Thursday, 30 April 2020

Shravanabelagola – The Saint on the Hill

The Great Konkan Run – Day 15: Shravanabelagola and Kasargod

This is the second year in a row you are in the Konkan in the rains. You have done the Maharashtra and Goa legs and you remember most of it. Maybe because you have been to some places twice and written brief posts about them that you can recall bits and pieces of the travels.

View of the pushkarni and Chandragiri from Vindhyagiri or Doddabetta which is 3347 feet high - Sharvanabelagola in Karnataka

Shrines dotting Doddabetta

In the last leg of the trip, you drive from Bangalore into Kerala. In just a few days you pack so much of Kerala that the trip has turned into a blur and you don’t seem to recall which places you actually visited and in which particular order! But then blame it on Kerala. Every city, town and village has so much beauty and history that it is difficult not to just lose yourself; and hence the need for the unravelling of the hours to give the trip a coherent pattern.

And there is no better way to recall than to write a few blogposts just when you think you are in that zone just having finished some huge twelve posts from the same year’s earlier road trip in Gujarat. So, you will start from Day 15 as you leave on a cool monsoon day in this beautiful state that you love for a state that you have never set foot upon yet. Also, instead of going to the more popular and touristy South Kerala, you will enter from the North, seeing places away from the usual trails and in monsoon you hope to have the places to yourself. You will come back to first fourteen days memoirs in the near future.    

You leave Bangalore early in the morning before the nice rat-racing IT geeks clog up the roads taking the suburban Highway 48 that rings the western part of the city. Monsoon clouds drift in the sky. It is going to be a nice day to drive through the countryside.

Love these signs in Karnataka and MP

So Many Choices So Little Time

The first view of the hill - Sharavanabelagola

British Library

Photograph from an album of 40 albumen prints by Edmund David Lyon. Shravanabelagola in the Hassan district of Karnataka is a site sacred to those of the Jain faith, especially venerated by the Digambara sect of Jainism. It comprises the Vindhyagiri and Chandragiri hills and at the summit of the former, larger hill is a colossal granite statue of the Jain saint Bahubali, dating from the 10th century. For over 1000 years it has ranked as the world's tallest monolithic free-standing sculpture with a height of 18ms. The serene statue is known locally as Gomateshvara. It was carved at the behest of Chamundaraya, a minister in the court of the Western Ganga king Rachamalla IV (ruled 974-99). Bahubali, the son of Rishabanatha, the first Jain saint, himself achieved sainthood through meditating for several years and the statue portrays him standing upright, with vines growing about his limbs. This view looks towards the Vindhyagiri hill and the Jain shrines on the summit. Lyon wrote in his 'Notes to Accompany a Series of Photographs Prepared to Illustrate the Ancient Architecture of Southern India' (Marion & Co., London, 1870), edited by James Fergusson, that this ' a view of the Rock taken from below, close to the camping-ground. The enclosure at the top is the temple, and above it, the head and shoulders of the statue are also seen. There is no path of any sort up the rock, and visitors must scramble as best they can to the door seen in the wall, by which the temple is entered'.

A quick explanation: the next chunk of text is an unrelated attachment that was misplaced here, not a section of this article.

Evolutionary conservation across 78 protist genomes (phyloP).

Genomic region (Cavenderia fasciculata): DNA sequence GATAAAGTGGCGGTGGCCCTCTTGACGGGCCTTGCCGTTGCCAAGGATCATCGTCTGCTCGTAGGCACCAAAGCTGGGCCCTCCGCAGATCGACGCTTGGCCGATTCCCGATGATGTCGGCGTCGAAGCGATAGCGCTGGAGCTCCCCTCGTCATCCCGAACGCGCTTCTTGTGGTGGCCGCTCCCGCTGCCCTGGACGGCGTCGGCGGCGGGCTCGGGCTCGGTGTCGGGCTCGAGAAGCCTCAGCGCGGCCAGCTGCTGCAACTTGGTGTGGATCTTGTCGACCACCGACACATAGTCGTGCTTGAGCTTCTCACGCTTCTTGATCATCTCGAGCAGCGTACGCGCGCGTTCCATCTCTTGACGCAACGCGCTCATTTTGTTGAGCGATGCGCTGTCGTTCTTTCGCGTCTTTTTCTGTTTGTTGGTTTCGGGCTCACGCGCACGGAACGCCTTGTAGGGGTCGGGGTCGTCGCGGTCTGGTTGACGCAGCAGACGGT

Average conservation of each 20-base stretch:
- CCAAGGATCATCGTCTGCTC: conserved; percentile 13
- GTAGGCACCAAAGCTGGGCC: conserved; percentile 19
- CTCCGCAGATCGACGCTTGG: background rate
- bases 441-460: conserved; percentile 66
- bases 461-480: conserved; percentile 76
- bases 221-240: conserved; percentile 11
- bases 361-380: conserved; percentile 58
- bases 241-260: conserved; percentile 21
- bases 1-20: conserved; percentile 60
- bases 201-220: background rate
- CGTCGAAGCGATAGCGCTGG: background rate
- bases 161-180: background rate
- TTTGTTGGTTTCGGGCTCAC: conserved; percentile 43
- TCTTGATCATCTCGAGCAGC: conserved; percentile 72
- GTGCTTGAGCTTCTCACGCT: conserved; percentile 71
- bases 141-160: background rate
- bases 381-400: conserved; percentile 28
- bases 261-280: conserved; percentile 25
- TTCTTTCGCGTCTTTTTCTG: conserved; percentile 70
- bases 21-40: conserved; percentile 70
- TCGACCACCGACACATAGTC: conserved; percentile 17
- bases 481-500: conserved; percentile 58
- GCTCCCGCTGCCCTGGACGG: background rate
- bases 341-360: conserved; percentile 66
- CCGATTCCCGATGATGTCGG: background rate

You have not seen this South-Western part of Karnataka so far including Mysore. It is time to tick off one place in the list - Shravanabelagola, the great Jain pilgrimage town with the colossal monolithic statue of Shri Bahubali. Turning south off the Bangalore-Mangalore Highway brings you to the banks of the Kalyani nestled between the hills of Chandragiri and Vindhyagiri. It was on Chandragiri that Chandragupta breathed his last in 298 CE living as an ascetic.